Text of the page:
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Saudi J Anaesth. 2016 Jul-Sep;10(3):288-94. doi: 10.4103/1658-354X.174914.

Intraoperative effect of dexmedetomidine infusion during living donor liver transplantation: A randomized control trial.

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1
Department of Anesthesia, National Liver Institute, Menoufia University, Egypt.

Abstract

BACKGROUND:

Dexmedetomidine hydrochloride (Dex) is a useful adjuvant for general anesthesia. The aim was to evaluate the effects of Dex infusion during living donors liver transplantation (LDLT) on the general anesthetic requirements, hemodynamics, oxygen consumption (VO2), and CO2 production (VCO2).

MATERIALS AND METHODS:

Forty LDLT recipients were allocated randomly to receive either Dex (0.2-0.7 μg/kg/h) or placebo (control [C]). Patient state index (PSI), SEDLine monitored anesthesia depth (25-50) with desflurane (Des) % and fentanyl altered accordingly. Transesophageal Doppler (TED), invasive mean arterial blood pressure (MAP) and heart rate (HR) were monitoring any Dex side effects and altering infusion rate accordingly; TED was used for fluid optimization. Metabolic gas monitoring (VO2, VCO2) and Des consumption were recorded.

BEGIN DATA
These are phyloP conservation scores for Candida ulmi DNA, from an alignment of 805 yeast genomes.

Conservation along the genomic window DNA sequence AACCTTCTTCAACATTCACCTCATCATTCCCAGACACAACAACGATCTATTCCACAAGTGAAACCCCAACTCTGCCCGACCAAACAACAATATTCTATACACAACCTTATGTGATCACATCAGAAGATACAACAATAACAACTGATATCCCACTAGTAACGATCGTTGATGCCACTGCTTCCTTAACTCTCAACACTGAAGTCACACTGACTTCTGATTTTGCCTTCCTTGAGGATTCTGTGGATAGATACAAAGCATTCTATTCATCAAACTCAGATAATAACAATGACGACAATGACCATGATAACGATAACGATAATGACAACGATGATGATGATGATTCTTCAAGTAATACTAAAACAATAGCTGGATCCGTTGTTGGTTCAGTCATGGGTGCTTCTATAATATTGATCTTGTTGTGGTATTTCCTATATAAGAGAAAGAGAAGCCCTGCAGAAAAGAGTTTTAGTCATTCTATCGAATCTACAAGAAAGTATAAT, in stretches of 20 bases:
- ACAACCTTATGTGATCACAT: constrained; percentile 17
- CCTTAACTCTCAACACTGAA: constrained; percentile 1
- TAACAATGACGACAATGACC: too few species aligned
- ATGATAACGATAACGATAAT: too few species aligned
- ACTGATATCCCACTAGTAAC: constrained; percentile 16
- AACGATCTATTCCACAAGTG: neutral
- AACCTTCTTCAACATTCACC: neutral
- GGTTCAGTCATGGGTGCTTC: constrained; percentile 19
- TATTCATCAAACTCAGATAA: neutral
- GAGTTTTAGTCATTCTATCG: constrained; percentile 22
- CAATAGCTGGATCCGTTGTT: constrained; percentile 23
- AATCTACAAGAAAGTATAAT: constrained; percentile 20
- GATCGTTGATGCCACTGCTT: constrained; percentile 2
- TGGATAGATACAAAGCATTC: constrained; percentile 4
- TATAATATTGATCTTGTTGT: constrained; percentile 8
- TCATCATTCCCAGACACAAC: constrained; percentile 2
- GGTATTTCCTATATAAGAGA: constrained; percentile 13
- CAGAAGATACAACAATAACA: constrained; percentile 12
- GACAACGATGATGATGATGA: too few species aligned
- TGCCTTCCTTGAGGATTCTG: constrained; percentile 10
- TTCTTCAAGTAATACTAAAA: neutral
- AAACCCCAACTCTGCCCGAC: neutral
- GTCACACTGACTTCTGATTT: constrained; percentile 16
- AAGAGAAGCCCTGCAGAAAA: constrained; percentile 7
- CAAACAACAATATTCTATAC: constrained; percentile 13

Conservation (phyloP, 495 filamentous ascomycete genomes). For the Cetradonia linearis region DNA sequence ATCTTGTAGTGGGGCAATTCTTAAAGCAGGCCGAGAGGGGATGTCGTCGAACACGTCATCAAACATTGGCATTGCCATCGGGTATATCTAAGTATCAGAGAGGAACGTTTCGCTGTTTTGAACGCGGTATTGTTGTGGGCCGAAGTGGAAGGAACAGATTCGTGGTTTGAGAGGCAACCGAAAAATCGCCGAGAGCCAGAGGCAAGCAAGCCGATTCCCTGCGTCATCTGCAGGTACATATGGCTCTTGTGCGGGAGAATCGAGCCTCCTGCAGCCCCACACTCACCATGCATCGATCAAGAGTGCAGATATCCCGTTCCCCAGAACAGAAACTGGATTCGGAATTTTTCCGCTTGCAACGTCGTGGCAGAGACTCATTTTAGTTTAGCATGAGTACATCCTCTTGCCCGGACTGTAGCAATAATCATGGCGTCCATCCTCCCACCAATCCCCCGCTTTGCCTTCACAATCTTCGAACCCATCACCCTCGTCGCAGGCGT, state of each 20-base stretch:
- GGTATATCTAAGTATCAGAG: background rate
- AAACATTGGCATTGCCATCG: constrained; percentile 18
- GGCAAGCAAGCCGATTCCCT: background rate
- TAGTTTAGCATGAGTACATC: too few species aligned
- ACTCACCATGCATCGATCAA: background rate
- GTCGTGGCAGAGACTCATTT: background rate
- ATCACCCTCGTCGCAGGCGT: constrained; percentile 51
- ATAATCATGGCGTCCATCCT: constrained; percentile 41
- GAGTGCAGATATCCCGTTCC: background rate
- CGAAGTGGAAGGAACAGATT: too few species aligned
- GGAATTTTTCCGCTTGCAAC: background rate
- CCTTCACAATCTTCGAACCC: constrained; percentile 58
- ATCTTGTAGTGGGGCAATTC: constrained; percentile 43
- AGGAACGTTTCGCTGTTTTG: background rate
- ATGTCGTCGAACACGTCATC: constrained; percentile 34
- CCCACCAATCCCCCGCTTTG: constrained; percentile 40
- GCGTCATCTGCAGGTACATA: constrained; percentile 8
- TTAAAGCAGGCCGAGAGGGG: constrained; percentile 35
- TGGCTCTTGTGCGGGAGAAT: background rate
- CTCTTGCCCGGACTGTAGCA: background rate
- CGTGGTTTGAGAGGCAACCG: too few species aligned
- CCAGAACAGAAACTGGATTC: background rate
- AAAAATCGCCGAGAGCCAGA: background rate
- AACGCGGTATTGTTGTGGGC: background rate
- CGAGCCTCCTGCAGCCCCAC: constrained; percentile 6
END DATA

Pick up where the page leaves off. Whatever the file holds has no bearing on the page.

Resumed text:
RESULTS:

Dex reduced Des and fentanyl consumption versus C (120.0 ± 30.2 vs. 248.0 ± 38.8) ml, (440.0 ± 195.74 vs. 1300.0 ± 32) μg, respectively (P < 0.01). Dex was delivered for 11.35 ± 2.45 h with comparable HR, MAP, and TED variables versus C and with similar mean noradrenaline support (5.63 ± 2.44 vs. 5.83 ± 2.57 mg, P = 0.81). VO2 was reduced with Dex vs. C during anhepatic, 30 min postreperfusion and end of surgery (193.2 ± 26.78 vs. 239 ± 14.93) (172.1 ± 28.14 vs. 202.7 ± 18.03) and (199.7 ± 26.63 vs. 283.8 ± 14.83) ml/min/m(2) respectively (P < 0.01). VCO2 was also reduced with Dex versus C during the same periods (195.2 ± 46.41 vs. 216.7 ± 29.90, P = 0.09), (210.6 ± 60.71 vs. 253.9 ± 32.51, P = 0.01), and (158.7 ± 49.96 vs. 209.7 ± 16.78, P < 0.01), ml/min/m(2) respectively.

CONCLUSION:

TED and PSI guided Dex infusion helped to reduce Des and fentanyl consumption as well as VO2 and VCO2 at a lower cost with no adverse effects on hemodynamics.

KEYWORDS:

Adult living donor liver transplantation; dexmedetomidine; intraoperative; recipient

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